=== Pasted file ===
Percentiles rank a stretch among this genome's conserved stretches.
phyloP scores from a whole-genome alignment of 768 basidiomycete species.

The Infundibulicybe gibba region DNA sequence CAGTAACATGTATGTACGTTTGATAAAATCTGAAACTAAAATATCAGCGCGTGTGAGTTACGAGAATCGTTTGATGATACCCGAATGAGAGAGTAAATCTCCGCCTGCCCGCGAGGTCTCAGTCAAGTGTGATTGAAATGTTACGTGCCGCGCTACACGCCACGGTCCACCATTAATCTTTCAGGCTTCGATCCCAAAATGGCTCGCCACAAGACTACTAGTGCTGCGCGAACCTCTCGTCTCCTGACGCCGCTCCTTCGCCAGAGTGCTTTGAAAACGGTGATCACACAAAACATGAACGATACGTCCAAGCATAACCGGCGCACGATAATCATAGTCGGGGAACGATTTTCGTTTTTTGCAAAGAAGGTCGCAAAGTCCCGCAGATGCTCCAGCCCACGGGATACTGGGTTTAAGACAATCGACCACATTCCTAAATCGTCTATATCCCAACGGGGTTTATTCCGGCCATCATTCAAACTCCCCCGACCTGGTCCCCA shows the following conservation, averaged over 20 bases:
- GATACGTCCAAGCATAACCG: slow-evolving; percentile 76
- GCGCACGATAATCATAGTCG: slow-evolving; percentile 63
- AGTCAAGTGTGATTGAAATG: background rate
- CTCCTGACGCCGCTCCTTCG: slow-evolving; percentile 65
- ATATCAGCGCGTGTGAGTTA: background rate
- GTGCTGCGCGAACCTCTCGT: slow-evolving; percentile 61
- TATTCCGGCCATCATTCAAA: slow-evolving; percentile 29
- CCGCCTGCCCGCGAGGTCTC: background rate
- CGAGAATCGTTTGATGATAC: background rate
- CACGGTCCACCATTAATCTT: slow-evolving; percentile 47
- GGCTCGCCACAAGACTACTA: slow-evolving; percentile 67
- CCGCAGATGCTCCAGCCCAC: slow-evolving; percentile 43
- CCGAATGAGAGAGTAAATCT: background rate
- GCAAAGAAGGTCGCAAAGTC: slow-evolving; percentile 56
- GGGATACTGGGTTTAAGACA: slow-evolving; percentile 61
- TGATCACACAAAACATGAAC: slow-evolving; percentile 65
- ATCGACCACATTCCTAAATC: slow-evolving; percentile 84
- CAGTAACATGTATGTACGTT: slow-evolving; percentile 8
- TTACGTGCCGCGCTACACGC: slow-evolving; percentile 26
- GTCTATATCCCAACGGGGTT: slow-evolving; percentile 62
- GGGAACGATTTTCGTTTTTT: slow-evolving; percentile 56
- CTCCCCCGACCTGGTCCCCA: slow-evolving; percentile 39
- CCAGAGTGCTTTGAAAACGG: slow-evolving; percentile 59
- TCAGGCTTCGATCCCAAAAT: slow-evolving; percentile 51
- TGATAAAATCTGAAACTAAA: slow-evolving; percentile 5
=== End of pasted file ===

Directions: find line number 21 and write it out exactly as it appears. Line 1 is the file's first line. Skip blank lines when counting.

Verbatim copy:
- CAGTAACATGTATGTACGTT: slow-evolving; percentile 8